OP, I’m incredibly happy for you for not settling for poor relationships simply for the sake of having someone. You’ve done yourself a LOT of good in that regard. (I unfortunately stayed in poor relationships because I was “lonely” and the outcomes have not been good at all :o )

That being said, I agree with the other posters that it is important to first seek the Kingdom of God. You have to trust in Him that His timing is perfect. I’m slowly leaving the early 20s and entering the late 20s. I totally understand how difficult it is at this age to have to wait for a special someone to come along. It’s hard, but we really don’t have much control over having to wait do we?

Interestingly enough, my current and past experiences with cancer have really helped me internalized the reality that death can occur at any time. While it would be unfortunate if you never got the chance to get married and have children, there will come a time when you will have to leave earth and live in Heaven, where our true home is. Heaven is our ultimate goal, we should always keep our sights on that goal. Marriage is a beautiful thing and I will pray that you get to experience it. But please always remember that the most important relationship in your life is the one you have with Jesus.

I can’t give you no answer, only God can. I understand your frustration, I am also in a similar situation, and sometimes it’s hard. I can only tell you not to be discouraged and don’t low your standards, you deserve a godly man that loves you, I pray for you, God bless!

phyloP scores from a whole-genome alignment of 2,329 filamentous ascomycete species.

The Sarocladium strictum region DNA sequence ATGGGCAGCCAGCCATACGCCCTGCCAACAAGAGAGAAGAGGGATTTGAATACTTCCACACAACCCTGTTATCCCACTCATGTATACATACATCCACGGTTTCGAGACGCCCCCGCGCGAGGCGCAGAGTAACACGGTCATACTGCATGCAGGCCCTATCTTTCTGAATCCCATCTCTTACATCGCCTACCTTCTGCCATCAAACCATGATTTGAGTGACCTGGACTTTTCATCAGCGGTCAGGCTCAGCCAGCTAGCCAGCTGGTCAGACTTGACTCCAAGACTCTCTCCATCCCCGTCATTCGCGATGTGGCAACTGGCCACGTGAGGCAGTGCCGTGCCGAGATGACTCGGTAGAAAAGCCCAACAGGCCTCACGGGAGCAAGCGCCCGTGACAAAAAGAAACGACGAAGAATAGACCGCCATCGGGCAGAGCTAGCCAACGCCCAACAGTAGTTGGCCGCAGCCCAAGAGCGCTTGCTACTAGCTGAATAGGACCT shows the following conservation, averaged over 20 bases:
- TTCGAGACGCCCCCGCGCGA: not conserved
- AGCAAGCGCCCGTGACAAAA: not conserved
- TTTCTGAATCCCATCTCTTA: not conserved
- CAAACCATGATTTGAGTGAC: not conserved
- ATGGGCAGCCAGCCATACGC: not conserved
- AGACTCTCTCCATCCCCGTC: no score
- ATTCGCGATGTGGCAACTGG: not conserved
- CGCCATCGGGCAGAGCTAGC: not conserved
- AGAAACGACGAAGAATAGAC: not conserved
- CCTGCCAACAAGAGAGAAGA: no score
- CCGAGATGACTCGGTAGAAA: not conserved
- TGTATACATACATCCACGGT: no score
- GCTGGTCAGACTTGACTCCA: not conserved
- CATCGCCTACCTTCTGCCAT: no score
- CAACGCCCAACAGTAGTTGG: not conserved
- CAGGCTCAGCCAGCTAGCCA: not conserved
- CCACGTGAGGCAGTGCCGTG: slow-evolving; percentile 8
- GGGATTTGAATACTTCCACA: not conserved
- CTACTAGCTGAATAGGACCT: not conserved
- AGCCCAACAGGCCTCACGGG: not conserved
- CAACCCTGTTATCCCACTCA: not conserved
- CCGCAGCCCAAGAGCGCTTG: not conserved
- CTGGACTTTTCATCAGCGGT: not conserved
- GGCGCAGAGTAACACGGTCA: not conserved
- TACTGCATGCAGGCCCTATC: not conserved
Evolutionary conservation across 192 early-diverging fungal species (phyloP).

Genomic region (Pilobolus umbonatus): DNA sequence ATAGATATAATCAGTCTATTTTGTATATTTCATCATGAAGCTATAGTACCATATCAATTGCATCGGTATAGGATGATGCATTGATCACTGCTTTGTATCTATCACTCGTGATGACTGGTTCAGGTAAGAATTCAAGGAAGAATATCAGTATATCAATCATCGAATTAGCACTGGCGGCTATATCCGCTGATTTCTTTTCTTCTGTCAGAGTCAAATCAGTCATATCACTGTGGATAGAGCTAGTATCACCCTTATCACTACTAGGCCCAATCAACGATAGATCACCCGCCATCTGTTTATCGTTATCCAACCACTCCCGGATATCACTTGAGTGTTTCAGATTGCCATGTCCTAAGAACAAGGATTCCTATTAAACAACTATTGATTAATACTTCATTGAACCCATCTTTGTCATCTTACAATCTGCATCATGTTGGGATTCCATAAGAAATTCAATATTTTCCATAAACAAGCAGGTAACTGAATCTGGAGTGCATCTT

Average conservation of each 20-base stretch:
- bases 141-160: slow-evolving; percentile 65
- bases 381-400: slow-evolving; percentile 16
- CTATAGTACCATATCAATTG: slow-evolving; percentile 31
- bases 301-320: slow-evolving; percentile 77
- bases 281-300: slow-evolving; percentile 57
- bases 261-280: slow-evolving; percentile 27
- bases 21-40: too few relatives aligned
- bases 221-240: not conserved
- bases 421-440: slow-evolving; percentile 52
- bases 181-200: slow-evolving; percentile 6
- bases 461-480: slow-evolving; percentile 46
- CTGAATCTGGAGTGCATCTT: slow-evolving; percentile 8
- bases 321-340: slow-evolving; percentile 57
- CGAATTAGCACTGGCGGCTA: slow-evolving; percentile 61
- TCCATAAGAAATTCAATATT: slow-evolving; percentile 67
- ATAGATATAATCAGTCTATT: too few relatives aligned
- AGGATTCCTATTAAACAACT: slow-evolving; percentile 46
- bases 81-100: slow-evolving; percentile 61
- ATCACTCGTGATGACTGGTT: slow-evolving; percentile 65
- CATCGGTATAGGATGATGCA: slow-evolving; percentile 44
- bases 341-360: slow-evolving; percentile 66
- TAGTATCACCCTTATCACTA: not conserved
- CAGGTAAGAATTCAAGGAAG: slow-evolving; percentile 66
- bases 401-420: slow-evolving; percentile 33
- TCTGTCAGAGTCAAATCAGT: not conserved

I didn’t know that. Even as a girl, she has some time. However it is nice that girls and guys are not really that known. It makes me feel good that gender isn’t assigned. And I’m sorry, but as a single girl who isn’t a nun in her thirties what is my role again? Every bishop and every pope describes my role as having babies. I don’t want to be a nun, so that is my only role in the Church. Heck Pope Francis criticized couples who are child free and don’t have babies. I’m not sure where that leaves me. Does that mean that I am a lesser Catholic or even sinful because I am in in 30s and not married and pregnant? Do the bishops and especially Pope Francis hate me because I’m not married and pregnant? Francis seems weirdly focused on a woman’s fertility. I think that he thinks that women will sprinkle specially “mommy dust” on the Church and make things more delicate and compassionate. I don’t really know what I am supposed to do with out having kids. I think that the Church hates me because I am not a mother in my 30s.